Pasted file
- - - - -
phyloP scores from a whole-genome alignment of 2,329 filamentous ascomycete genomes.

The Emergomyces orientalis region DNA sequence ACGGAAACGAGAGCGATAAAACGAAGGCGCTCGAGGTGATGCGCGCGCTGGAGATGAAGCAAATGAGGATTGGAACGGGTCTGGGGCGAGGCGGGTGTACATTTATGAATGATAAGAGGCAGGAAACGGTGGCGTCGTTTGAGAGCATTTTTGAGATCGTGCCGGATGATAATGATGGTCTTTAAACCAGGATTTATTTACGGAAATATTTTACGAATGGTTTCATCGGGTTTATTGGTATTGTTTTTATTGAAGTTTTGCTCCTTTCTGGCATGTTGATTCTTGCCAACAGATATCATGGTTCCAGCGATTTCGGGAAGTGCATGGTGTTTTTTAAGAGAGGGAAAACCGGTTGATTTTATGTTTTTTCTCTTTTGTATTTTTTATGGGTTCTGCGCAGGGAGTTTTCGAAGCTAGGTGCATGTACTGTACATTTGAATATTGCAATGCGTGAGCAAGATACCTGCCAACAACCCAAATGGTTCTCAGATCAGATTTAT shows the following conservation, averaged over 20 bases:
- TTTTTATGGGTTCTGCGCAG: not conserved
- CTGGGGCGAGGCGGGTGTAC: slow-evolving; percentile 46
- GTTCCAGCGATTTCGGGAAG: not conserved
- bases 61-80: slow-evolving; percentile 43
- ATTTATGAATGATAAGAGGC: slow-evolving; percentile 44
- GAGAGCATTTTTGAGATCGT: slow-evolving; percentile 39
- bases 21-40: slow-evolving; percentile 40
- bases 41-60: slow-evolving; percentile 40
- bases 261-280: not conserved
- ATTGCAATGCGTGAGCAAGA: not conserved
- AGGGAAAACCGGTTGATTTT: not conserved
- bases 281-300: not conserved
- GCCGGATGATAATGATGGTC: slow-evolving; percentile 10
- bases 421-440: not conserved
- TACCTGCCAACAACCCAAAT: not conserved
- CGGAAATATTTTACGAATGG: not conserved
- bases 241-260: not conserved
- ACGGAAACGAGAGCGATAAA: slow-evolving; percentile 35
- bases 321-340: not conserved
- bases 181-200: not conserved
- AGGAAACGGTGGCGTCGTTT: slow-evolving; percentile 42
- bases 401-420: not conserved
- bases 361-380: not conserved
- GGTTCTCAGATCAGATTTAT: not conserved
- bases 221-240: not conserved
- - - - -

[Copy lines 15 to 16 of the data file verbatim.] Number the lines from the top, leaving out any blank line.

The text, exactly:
- GCCGGATGATAATGATGGTC: slow-evolving; percentile 10
- bases 421-440: not conserved